Assembly of citrate gold nanoparticles on hydrophilic monolayers

Self-assembled monolayers (SAMs) as model surfaces were linked onto planar gold films thorough lipoic acid or disulfide groups. The molecules used were polyethylene glycol (EG-S-S), N-[tris-(hydroxymethyl)methyl]acrylamide polymers with and without lipoic acid (Lipa-pTHMMAA and pTHMMAA) and a lipoic acid triazine derivative (Lipa-MF). All the layers, but Lipa-MF with a primary amino group were hydroxyl terminated. The layers were characterized by contact angle measurements and atomic force microscopy, AFM. Citrate stabilized nanoparticles, AuNPs in water and phosphate buffer were allowed to assemble on the layers for 10 min and the binding was followed in real-time with surface plasmon resonance, SPR. The SPR resonance curves were observed to shift to higher angles and become increasingly damped, while also the peaks strongly broaden when large nanoparticles assembled on the surface. Both the angular shift and the damping of the curve was largest for nanoparticles assembling on the EG-S-S monolayer. High amounts of particles were also assembled on the pTHMMAA layer without the lipoic acid group, but the damping of the curve was considerably lower with a more even distribution of the particles. Topographical images confirmed that the highest number of particles were assembled on the polyethylene glycol monolayer. By increasing the interaction time more particles could be assembled on the surface.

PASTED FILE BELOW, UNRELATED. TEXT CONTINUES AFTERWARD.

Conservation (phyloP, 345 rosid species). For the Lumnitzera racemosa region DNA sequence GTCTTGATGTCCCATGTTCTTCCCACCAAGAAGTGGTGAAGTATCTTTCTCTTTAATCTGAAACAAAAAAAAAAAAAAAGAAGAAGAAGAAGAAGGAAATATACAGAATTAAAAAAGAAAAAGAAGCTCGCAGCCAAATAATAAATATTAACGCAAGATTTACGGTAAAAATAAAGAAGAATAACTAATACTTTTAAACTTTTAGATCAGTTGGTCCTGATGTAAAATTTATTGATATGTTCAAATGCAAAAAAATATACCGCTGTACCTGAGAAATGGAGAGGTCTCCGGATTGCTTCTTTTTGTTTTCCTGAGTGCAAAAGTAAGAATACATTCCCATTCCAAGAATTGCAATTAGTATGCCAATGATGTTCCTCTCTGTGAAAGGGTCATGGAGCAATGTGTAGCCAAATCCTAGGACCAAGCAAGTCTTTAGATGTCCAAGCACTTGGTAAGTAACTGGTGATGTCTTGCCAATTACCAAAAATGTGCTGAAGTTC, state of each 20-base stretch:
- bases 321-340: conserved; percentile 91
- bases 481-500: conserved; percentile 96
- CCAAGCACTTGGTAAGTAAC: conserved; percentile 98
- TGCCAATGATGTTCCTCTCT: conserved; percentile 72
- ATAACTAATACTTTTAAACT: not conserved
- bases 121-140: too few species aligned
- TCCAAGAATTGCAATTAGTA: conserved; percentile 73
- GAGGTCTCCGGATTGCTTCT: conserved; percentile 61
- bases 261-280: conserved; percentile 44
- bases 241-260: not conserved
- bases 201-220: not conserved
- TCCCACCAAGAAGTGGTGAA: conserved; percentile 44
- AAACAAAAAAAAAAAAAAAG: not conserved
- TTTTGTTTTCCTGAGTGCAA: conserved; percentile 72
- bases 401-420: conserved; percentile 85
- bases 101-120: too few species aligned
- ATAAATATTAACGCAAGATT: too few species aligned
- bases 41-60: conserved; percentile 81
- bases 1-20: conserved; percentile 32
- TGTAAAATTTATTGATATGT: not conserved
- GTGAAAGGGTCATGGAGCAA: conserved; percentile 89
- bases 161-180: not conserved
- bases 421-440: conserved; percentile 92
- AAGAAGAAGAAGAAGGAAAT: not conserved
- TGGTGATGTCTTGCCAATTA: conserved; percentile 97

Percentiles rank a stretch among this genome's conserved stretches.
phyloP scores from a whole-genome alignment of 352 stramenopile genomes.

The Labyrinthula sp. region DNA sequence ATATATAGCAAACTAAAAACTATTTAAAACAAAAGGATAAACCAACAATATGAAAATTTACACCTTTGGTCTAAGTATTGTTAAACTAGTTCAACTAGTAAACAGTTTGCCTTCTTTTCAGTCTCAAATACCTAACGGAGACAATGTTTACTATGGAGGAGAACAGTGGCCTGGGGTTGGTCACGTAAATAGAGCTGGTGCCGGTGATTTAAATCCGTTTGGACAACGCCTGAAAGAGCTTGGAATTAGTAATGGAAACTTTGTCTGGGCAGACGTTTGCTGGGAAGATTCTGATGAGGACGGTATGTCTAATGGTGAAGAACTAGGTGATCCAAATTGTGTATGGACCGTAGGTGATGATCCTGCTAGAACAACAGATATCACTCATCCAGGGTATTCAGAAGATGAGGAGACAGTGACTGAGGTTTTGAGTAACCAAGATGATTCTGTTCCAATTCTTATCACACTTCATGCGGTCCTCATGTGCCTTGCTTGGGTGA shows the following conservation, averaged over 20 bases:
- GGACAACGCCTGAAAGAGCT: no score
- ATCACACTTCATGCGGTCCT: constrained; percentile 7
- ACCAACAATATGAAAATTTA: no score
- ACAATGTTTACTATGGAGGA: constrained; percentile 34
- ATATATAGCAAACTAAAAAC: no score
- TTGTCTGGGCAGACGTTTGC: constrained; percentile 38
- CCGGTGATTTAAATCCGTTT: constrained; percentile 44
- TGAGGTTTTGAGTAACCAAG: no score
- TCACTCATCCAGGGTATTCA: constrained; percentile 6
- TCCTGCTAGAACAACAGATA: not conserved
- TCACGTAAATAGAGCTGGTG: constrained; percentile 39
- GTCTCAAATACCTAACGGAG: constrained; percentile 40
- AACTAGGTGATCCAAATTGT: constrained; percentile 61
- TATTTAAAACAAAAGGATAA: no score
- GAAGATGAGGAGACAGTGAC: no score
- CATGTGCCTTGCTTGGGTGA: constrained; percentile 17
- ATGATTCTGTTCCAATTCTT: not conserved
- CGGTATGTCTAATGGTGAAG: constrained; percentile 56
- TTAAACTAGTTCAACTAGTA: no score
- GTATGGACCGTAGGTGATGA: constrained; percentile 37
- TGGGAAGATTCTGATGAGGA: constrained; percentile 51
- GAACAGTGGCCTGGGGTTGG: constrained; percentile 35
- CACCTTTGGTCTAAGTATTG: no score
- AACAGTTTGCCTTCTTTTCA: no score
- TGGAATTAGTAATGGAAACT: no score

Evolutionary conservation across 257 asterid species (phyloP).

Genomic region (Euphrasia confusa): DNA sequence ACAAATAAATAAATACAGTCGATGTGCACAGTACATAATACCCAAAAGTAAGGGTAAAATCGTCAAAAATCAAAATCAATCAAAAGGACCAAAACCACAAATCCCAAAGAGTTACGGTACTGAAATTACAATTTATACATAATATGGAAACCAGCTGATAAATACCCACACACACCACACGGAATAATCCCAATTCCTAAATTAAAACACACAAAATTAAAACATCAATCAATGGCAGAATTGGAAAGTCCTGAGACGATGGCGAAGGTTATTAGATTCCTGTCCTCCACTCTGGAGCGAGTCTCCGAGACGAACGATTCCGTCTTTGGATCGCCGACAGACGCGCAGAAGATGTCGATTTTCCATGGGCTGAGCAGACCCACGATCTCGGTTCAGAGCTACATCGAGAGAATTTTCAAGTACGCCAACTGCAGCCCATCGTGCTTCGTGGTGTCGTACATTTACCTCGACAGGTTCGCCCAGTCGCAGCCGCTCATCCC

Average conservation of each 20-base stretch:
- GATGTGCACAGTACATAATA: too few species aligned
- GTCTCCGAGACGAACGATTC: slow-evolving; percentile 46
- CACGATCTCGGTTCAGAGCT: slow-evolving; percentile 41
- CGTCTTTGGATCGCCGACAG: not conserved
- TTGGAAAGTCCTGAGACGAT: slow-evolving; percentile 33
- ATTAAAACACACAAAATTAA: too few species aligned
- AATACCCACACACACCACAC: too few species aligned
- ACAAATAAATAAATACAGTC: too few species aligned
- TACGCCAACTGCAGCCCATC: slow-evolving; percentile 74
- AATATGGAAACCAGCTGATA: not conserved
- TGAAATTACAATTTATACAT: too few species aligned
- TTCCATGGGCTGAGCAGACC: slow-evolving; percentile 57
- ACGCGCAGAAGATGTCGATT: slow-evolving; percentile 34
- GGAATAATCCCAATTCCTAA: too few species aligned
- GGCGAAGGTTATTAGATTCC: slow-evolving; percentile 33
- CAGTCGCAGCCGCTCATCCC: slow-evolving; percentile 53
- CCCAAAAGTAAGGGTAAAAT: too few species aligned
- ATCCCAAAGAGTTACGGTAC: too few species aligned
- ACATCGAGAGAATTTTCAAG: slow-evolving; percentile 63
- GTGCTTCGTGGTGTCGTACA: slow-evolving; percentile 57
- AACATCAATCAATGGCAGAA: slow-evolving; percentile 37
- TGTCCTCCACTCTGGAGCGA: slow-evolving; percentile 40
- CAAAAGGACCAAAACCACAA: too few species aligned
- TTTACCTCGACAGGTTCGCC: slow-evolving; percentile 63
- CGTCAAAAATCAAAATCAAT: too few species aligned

Publication year: 2016
Authors: I. Vikholm-Lundin a,b, E. Rosqvist c, P. Ihalainen c, T. Munter d, A. Honkimaa e, V. Marjomäki f, W.M. Albers g, J. Peltonen c

a – University of Tampere, BioMediTech, Tampere, Finland
b – Fimlab Laboratories Ltd., Tampere, Finland
c – Abo Akademi University, Center for Functional Materials, Laboratory of Physical Chemistry, Finland
d – VTT Technical Research Centre of Finland, Process Chemistry end Environmental Engineering, Tampere, Finland
e – University of Tampere, Department of Virology, School of Medicine, Tampere, Finland
f – University of Jyväskylä, Department of Biological and Environmental Science, Nanoscience Center, Jyväskylä, Finland
g – BioNavis Oy Ltd., Ylöjärvi, Tampere, Finland

Published in: Applied Surface Science, 2016, Vol. 378, p. 519-529
DOI: 10.1016/j.apsusc.2016.03.213


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